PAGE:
ten years later, Blockbuster went out of business while Netflix not only reinvented the home entertainment industry but also became its largest player. But it would be unfair to just dismiss Antioco's decision as foolish. He had, after all, built a reputation of being a retail genius, backed by an impressive track record of success so he probably gave the whole idea some thought and because it simply didn't fit within his proven formula for success.

There's a great Forbes article with a more detailed story about what really happened at Blockbuster at the time. 

There are countless stories like these and what they typically all have in common is that the reliance on experience blocked their view of the future. We project the past and the present into what is to come because we can’t imagine what it will look like.

I'm sure you have been involved in similar situations. I have seen many instances of it in my humble career. Almost everytime I've seen anyone who got hired because of their experience, there wasn't anything to show for it once the 'honeymoon' came to pass. In fact, I've seen so many young and dynamic businesses get sabotaged by 'experts' that it almost feels like I have some sort of PTSD because of it.

It is obviously always easy to form an opinion with the benefit of hindsight, but if there is anything we should learn from all these examples is that it makes sense to acknowledge that there is so much we don't know. It pays to experiment with new ideas, no matter how exotic or crazy they may seem.

Everything around us is constantly changing. The expansion of the universe just keeps accelerating. The climate on our planet is in constant flux. Our continents are in always in motion. Even the species that live on earth are constantly evolving into something else. Humans are no exception. We’re not the first life form to appear here and we certainly won’t be the last to disappear.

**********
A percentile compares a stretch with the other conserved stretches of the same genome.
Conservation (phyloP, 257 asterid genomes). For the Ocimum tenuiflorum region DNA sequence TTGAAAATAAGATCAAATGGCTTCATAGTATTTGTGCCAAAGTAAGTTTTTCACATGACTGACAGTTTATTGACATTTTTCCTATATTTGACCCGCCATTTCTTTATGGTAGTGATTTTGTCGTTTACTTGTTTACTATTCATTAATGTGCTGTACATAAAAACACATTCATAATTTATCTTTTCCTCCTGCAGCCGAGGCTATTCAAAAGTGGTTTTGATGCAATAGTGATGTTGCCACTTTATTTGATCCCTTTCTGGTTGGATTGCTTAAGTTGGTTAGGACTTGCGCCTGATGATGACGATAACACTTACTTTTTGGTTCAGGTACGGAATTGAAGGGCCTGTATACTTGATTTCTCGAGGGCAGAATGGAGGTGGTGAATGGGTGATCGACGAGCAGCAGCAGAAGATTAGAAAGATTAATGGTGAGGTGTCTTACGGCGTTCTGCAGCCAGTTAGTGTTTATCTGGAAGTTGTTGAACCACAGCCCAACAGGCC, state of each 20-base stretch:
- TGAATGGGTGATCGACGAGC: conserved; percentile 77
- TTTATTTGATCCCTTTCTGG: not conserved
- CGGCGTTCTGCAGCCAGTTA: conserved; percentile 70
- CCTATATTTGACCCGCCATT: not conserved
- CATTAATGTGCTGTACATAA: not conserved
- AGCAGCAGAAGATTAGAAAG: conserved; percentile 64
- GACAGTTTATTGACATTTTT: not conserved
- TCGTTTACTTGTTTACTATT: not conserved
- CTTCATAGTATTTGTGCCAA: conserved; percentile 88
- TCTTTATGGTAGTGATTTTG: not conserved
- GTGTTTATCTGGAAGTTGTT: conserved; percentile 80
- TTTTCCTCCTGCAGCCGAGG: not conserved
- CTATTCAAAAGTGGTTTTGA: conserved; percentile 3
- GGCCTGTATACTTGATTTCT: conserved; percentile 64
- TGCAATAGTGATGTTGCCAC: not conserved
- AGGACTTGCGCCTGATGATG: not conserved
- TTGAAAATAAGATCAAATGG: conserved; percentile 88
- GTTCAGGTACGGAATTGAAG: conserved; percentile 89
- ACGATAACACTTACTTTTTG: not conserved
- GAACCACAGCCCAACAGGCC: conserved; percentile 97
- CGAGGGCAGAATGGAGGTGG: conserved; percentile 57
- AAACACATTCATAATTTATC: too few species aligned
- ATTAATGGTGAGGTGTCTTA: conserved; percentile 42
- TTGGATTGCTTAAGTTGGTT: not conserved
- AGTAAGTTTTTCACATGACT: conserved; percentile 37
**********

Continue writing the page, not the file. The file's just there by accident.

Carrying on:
Change lies in our nature. Actually, it defines our nature. So the idea of dismissing and avoiding change runs against everything we are truly about.

Contrary to most life forms on this planet, we are never satisfied with just surviving. Instead, we are constantly finding new needs and new reasons to feed our ambitions. 

Think about it. Not that long ago, when most of us lived a rural existence, education was a ‘nice to have’ feature in life. Sure, some people were hopelessly curious so in order to satisfy that need, they would seek knowledge as a perk. But for most people getting an education seemed as important as would be the ambition to strive for a lower golf handicap today. After all, there was work to be done at the farm. You needed to put food on the table! But eventually, education became a basic need. Why? Because the structure of our society evolved as we moved into the industrial age. 

How about an example that you may be more intuitively in touch with: the smartphone. Twenty years ago we would never have been able to imagine that we would get upset when we can’t find a signal for our devices. Yet today we take it for granted to be instantly connected to others, that in itself was an abstract idea only three generations ago. 

We keep coming up with new solutions to problems we couldn’t have imagined ever having. It is our chronic lack of satisfaction that propels us forward, therefore, just like everything else we've invented, technology is human because it's mere purpose is to be an extension of ourselves.

The expertise that truly matters is the willingness to become great at experimenting with and adopting new ideas. What is most counter-intuitive about this idea is our need to become 'serial beginners' rather than 'legacy experts'. 

It means that at the core of every job description lies our ability keep learning.

Let's see what the experts have to say about all this...